Audio Version: Click to stream recording of page (June 2020):
In previous chapters, we considered argument in terms of logic. We have asked ourselves if claims, reasons, and assumptions are correct in what they assert. Now we will look at how writers choose words not only to convey ideas but to shape readers’ emotional experience and subconscious reactions.
Connotation refers to the emotions, social and cultural implications, and related concepts that most people associate with a word. Some connotations are obvious: anyone would prefer be called “assertive” rather than “pushy” for demanding something they consider to be their right. Other connotations are more subtle. Consider the difference between the feelings associated with the words “change” and “transform.” “Transform” has connotations of visionary change for the better. If we hear that “the new college president has transformed the admissions process” we are more likely to feel hopeful, perhaps impressed, without knowing anything at all about the nature of the changes. If we hear simply that “the new college president has changed the admissions process,” we will probably feel more skeptical about these changes and what their positive and negative impacts may be.
Consider what different feelings about journalists come across in the following two sentences:
- The media were swarming around the pileup on the expressway to capture every conceivable injury for the evening news.
- The journalists were on the scene at the expressway crash to document the incident for the evening news.
The first sentence gives us a sense of media reporting that is inappropriately aggressive through the words “swarm” and “capture.” In the second sentence, on the other hand, “were on the scene” and “document” imply that the journalists are neutral, diligent, and professional.
If something in an argument is likely to set the reader against the argument, the writer can try to soften that reaction by choosing the most positive words available to fit the meaning. If the writer wants to intensify feelings of outrage, tragedy, or absurdity around a phenomenon that readers might otherwise dismiss as ordinary, the writer will need to think of an unfamiliar and dramatic way to describe that phenomenon.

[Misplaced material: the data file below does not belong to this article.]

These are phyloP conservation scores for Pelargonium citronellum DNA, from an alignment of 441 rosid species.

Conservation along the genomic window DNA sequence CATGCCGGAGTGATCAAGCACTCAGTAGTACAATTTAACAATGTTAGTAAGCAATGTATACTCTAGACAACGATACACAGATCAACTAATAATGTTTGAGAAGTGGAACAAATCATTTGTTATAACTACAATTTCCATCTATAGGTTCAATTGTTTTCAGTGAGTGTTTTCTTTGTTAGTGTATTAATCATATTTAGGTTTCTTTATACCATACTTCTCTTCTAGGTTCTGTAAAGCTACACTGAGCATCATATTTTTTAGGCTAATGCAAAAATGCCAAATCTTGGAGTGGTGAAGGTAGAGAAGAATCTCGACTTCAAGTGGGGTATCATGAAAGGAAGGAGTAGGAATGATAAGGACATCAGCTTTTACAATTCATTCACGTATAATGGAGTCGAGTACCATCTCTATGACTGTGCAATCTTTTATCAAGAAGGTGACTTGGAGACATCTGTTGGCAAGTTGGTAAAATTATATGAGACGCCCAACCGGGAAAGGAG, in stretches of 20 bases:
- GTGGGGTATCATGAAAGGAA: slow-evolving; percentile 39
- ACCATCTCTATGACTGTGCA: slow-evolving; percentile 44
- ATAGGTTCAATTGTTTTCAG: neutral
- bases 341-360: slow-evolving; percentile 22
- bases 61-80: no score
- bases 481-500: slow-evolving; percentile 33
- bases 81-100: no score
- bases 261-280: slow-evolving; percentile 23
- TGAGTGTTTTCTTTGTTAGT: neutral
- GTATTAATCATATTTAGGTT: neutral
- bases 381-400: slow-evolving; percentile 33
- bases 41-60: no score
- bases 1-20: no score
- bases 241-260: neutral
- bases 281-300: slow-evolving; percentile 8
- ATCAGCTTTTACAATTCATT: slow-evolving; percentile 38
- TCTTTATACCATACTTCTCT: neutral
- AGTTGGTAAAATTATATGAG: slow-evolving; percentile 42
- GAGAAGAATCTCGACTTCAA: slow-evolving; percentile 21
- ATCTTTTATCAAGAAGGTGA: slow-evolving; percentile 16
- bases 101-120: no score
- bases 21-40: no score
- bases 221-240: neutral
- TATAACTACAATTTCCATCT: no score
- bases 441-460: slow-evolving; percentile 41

The aforementioned border argument offers many examples of emotional word choice. In the opening paragraph, the author starts out by referring to “illegal immigration,” acknowledging the familiar, commonly used phrase in the question “Is illegal immigration actually wrong?” However, she quickly shifts to words with gentler connotations when she reframes the question as, “Is it unethical to cross a border without permission?” This is the emotional shift she is encouraging readers to make--away from harsh judgment and toward a clear-eyed understanding. As she expands her exploration of the position of the undocumented in the next paragraph, she describes them in sympathetic terms with the following phrases: “people who are driven by need and good intentions,” “raising children in an impoverished third-world community plagued by violence,” “under desperate circumstances.” The connotations and emotional appeal are very much the same as those in the poem inscribed on the Statue of Liberty, “The New Colossus” by Emma Lazarus, 1883. Lady Liberty talks about immigrants in words full of pathos and hope:
"Give me your tired, your poor,
Your huddled masses yearning to breathe free,
The wretched refuse of your teeming shore.
Send these, the homeless, tempest-tost to me,
I lift my lamp beside the golden door!"
Write down the connotations of each of the following words used to refer to immigrants:
Decide when or if you would use each term in discussions of current U.S. policy.
The definition of “connotation” and some examples are adapted from articles on the topic in Reading and Writing for Learning from the Community College of Allegheny County, licensed under a Creative Commons Attribution-NonCommercial-ShareAlike 3.0 United States License. All other content is by Anna Mills.